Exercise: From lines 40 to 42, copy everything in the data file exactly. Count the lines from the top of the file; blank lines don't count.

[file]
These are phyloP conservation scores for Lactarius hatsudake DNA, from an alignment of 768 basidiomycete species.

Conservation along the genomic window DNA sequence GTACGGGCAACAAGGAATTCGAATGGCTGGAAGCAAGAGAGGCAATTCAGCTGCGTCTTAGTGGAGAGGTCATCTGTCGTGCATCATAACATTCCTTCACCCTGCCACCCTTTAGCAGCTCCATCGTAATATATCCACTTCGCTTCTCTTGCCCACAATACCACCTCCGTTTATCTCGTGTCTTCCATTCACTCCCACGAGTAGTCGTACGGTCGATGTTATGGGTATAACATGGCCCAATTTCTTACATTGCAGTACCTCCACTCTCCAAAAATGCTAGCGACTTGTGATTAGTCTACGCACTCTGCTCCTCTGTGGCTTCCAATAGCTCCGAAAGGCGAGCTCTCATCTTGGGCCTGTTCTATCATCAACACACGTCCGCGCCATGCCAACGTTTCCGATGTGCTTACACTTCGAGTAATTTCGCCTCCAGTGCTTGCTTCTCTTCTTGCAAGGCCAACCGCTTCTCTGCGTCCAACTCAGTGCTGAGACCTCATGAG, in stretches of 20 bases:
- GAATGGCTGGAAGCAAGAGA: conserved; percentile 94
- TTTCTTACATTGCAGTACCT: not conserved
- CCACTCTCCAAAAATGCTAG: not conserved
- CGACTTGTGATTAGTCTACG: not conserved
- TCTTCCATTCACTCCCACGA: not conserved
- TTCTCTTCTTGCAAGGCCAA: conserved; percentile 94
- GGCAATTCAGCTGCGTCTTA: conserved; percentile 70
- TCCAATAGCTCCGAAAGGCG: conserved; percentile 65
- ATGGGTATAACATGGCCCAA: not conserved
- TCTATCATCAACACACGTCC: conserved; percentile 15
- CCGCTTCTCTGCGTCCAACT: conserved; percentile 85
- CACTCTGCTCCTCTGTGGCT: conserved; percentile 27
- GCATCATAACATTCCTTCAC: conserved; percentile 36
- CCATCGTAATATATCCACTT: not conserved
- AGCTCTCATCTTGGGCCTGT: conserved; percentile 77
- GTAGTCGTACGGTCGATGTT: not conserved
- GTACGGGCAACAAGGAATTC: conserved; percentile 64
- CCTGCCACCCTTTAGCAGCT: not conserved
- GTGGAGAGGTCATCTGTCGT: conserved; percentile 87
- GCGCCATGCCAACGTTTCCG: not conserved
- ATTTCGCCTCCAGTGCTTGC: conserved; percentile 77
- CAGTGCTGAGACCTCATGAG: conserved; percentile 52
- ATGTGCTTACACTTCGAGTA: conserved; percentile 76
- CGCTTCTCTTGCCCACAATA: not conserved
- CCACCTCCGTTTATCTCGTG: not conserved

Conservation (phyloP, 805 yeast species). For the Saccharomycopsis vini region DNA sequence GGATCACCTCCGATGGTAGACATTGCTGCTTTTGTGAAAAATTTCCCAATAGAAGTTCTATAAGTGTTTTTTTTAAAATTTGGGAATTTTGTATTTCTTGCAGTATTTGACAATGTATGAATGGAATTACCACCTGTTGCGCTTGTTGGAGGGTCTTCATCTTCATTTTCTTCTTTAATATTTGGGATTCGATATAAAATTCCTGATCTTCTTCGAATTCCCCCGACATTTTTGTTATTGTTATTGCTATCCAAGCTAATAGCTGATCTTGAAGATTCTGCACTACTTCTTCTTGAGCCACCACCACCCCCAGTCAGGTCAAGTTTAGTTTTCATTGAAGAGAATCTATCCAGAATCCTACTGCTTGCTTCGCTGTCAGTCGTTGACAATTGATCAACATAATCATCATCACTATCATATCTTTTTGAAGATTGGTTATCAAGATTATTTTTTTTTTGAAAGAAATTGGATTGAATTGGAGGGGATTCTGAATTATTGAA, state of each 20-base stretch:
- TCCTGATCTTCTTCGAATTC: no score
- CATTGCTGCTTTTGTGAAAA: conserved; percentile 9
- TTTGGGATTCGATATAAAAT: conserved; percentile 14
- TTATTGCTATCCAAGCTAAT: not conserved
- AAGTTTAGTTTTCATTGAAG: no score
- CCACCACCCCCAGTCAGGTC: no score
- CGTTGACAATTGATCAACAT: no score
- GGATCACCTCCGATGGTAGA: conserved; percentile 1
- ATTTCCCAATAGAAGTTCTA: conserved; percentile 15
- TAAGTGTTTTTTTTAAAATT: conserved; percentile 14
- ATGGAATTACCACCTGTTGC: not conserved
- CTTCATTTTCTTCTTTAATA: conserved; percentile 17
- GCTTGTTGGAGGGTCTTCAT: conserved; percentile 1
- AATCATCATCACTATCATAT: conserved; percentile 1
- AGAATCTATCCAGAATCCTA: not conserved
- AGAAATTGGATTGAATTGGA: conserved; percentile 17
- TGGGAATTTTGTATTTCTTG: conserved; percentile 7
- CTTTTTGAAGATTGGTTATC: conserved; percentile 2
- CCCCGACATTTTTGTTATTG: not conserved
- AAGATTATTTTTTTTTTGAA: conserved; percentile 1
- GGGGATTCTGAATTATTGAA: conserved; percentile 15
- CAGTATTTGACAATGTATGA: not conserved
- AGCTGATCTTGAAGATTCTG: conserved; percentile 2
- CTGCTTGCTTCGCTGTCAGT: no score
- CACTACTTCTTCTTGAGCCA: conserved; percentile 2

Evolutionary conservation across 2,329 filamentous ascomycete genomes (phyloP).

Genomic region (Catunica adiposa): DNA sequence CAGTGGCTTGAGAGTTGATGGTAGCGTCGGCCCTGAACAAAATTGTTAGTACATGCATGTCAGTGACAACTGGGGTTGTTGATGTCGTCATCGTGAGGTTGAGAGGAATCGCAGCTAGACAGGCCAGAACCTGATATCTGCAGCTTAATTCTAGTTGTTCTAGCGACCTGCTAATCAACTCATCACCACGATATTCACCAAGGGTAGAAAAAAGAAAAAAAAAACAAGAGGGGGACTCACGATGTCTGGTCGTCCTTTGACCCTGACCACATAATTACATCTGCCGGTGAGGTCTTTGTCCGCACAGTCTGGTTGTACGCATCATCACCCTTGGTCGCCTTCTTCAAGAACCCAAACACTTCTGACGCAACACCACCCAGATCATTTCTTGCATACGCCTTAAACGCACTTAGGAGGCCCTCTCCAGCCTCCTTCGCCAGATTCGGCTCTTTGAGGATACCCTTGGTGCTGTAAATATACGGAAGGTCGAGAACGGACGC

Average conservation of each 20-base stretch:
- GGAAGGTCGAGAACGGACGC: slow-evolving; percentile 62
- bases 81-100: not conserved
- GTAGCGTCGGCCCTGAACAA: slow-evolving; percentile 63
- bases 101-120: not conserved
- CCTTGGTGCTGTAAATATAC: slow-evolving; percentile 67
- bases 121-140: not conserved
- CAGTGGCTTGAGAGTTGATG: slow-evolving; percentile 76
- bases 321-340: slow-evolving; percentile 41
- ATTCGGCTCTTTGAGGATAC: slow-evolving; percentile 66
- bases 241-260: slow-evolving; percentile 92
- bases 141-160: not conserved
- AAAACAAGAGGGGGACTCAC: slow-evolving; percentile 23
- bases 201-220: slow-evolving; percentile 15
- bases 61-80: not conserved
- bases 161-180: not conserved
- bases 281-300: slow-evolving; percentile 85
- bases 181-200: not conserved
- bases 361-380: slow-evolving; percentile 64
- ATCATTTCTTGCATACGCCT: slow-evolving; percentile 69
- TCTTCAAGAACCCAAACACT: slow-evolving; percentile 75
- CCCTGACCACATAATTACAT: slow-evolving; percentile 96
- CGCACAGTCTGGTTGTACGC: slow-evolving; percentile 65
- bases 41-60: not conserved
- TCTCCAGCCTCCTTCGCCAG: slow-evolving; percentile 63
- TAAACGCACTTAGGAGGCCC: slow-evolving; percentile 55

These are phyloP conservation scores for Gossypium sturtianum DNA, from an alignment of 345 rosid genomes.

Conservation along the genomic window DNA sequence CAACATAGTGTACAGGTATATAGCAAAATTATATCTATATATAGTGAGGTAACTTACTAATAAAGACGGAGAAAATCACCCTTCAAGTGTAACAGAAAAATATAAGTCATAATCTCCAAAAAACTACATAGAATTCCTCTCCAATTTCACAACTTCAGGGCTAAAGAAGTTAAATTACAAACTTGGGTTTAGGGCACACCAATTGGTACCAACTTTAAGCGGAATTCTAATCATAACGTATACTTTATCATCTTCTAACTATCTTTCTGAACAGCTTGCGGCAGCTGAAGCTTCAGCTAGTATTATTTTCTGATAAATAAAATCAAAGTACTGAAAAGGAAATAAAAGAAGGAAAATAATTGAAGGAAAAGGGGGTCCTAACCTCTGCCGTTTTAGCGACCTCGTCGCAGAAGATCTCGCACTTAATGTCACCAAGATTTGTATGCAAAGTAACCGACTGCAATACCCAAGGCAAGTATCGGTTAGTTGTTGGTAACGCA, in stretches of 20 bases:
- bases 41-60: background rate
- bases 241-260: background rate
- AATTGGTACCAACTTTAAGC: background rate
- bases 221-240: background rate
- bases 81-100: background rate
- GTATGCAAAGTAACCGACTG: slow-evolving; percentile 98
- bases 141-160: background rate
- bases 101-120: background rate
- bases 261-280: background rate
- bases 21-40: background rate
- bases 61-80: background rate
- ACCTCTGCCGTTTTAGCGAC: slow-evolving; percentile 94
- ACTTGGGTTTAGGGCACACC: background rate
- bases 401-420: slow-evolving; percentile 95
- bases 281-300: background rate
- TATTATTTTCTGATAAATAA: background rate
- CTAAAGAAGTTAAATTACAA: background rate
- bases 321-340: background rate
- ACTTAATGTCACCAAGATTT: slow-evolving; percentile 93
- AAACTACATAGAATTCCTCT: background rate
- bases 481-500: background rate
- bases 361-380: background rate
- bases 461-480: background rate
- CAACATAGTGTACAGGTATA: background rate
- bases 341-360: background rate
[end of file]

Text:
- CTTCATTTTCTTCTTTAATA: conserved; percentile 17
- GCTTGTTGGAGGGTCTTCAT: conserved; percentile 1
- AATCATCATCACTATCATAT: conserved; percentile 1